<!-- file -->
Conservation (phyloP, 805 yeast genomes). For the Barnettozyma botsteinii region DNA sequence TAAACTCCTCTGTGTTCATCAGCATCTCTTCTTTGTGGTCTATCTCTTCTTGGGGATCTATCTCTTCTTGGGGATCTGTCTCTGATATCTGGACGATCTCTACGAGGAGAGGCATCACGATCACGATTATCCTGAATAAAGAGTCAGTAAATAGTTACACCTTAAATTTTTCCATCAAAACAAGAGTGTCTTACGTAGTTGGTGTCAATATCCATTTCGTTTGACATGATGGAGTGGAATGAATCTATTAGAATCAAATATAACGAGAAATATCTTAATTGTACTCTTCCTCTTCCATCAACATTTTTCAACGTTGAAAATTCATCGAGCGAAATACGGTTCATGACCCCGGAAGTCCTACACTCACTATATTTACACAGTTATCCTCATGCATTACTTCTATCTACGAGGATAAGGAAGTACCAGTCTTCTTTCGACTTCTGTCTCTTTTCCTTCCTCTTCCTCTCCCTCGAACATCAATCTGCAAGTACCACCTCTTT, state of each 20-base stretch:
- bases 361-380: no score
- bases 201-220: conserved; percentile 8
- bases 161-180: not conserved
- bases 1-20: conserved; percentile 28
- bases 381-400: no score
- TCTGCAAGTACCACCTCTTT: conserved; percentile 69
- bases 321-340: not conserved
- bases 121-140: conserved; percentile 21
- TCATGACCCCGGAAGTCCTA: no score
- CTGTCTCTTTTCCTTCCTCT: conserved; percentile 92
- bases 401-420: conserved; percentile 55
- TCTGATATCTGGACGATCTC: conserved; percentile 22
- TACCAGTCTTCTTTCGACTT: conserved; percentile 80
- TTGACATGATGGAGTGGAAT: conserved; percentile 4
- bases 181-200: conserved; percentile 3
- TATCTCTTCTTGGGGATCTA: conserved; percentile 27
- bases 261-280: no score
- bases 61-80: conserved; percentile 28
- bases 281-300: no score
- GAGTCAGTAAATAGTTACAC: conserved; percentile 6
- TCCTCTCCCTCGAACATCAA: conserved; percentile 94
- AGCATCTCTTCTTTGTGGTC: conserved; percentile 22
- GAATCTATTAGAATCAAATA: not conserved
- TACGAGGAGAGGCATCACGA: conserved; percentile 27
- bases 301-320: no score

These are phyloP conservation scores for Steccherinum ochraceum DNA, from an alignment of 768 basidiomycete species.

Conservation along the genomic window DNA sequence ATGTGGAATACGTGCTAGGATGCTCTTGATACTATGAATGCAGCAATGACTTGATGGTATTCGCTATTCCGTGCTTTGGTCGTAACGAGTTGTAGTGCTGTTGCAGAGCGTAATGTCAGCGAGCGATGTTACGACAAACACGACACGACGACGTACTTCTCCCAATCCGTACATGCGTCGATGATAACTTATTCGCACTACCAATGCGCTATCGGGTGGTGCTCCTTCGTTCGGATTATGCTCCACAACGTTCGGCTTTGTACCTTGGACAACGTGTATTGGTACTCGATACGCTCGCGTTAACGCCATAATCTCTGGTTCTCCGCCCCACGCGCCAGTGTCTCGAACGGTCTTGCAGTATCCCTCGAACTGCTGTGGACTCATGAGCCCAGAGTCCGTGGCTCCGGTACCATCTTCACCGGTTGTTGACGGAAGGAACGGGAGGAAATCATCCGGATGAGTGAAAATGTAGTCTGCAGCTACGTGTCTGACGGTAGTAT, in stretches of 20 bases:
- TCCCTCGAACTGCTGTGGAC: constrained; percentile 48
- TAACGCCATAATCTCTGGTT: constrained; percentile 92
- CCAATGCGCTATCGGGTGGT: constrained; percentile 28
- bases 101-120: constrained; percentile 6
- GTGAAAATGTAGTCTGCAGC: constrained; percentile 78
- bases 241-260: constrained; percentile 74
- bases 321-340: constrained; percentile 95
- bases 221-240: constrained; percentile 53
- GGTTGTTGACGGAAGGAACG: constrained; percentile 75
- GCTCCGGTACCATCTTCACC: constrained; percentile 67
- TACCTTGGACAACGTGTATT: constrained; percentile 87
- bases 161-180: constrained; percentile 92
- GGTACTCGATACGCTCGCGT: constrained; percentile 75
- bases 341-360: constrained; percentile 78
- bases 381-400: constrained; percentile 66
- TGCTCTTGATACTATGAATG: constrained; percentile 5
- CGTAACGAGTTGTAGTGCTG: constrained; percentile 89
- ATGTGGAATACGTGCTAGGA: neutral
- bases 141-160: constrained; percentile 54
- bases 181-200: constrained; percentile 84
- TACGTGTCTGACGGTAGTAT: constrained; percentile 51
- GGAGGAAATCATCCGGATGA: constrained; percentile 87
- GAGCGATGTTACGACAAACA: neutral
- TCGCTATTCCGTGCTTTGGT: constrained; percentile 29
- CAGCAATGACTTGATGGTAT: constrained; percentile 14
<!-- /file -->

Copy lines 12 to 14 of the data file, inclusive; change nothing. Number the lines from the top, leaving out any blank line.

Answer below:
- bases 401-420: conserved; percentile 55
- TCTGATATCTGGACGATCTC: conserved; percentile 22
- TACCAGTCTTCTTTCGACTT: conserved; percentile 80